New York Grows Numb

This article is from the archive of The New York Sun before the launch of its new website in 2022. The Sun has neither altered nor updated such articles but will seek to correct any errors, mis-categorizations or other problems introduced during transfer.

The New York Sun

Even for hard-bitten newspapermen in New York the slaying over the weekend of Zurana Horton is one to remember. The mother of 12 children was killed while trying to shield her 11-year old daughter, Alexis, from gunfire in the gang-ridden Brownsville section of Brooklyn. The fusillade that killed Horton erupted, according to the account in the New York Post, after a street fight between rival members of two gangs, Hoodstars and the Wave. One thug took a perch on the roof of a nearby building and, according to the Posts’s account, fired seven to 10 shots into the crowd below.

He missed his mark and, instead, one of the bullets he fired found Zurana Horton. The 34-year-old mother, the New York Times quoted the top spokesman for New York Police Department, Paul Browne, as saying, “was seen moments before she was shot, hovering over several children to protect them as the shots were fired. She probably saved lives.” Another mother and her own 11-year-old daughter were wounded. After the shooting, according to the Post, one of Horton’s daughters, Jenisha, walked past a corpse on the sidewalk only to discover later that it was her mother.

It gets worse. Horton’s Mother, Denise Peace, had two other children shot to death in New York City, according to a dispatch in the Post. In 1991, one of her sons, Quan, then 16, was slain as he was being robbed of a favorite jacket that his mother had given him for Christmas.“I came out of the house and my baby was lying there,” the Post quoted his mother as saying. A year later, her 13-year-old at the time, Zacquran, was, at the Post characterized it, “beaten to a pulp and tossed on the subway tracks at the Chauncey Street station in Bushwick.”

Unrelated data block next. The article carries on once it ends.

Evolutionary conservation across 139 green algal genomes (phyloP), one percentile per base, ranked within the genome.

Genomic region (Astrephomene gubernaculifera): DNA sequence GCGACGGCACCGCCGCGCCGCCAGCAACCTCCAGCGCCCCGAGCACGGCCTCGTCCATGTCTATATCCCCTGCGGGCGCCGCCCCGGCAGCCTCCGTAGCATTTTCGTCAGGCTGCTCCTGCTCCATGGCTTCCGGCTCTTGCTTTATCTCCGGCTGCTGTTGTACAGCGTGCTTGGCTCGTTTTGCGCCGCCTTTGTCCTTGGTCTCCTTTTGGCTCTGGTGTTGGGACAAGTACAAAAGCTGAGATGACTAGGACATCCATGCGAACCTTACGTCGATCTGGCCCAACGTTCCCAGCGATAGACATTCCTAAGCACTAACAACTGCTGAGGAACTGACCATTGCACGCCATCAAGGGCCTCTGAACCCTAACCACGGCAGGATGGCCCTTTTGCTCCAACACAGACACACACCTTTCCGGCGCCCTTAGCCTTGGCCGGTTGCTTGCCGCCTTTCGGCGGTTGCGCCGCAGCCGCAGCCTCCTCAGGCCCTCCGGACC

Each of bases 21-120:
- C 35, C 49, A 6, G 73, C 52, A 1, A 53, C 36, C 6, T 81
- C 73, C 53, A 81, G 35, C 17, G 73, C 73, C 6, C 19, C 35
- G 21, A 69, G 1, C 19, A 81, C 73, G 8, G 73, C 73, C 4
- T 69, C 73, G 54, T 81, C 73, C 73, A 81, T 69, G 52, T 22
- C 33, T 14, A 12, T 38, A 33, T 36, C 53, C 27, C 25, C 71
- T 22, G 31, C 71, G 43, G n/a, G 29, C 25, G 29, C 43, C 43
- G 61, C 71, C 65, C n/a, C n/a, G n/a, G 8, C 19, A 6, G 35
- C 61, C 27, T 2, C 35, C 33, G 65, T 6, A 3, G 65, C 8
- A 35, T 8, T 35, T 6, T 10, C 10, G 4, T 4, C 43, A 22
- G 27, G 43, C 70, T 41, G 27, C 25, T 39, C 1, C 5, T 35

The Post quoted sources as saying that at the time the teen was scheduled to testify later that month in an armed-robbery case. He survived, but, 18 years later at Bushwick, he was shot in a killing in which the Post quoted police as saying he was the intended target. “I’m so mad that I get numb,” the Post quoted Mrs. Peace as saying. “I have to be strong for my grandchildren.” They are sobering words in a city that has seen the rate of murders and other crimes drop over a generation of historic police work.

The total number of shooting victims in the city year to date has only edged up only slightly. But any trend in the wrong direction is an early alert to what could be come a catastrophic reversal. The mayor likes to say, and with good reason, that New York is the safest large city in the country. This is the result of leadership by the mayor and Commissioner Kelly and hard work by all the officers of the New York Police Department. To keep it that way the city and state will have to adjust the budget priorities so that the police department gets what it needs to patrol, to seize weapons from criminals, to maintain the deterrent strategy that has been so effective in recent years, and to stop the numbness about which the mother of Zurana Horton has cried out.


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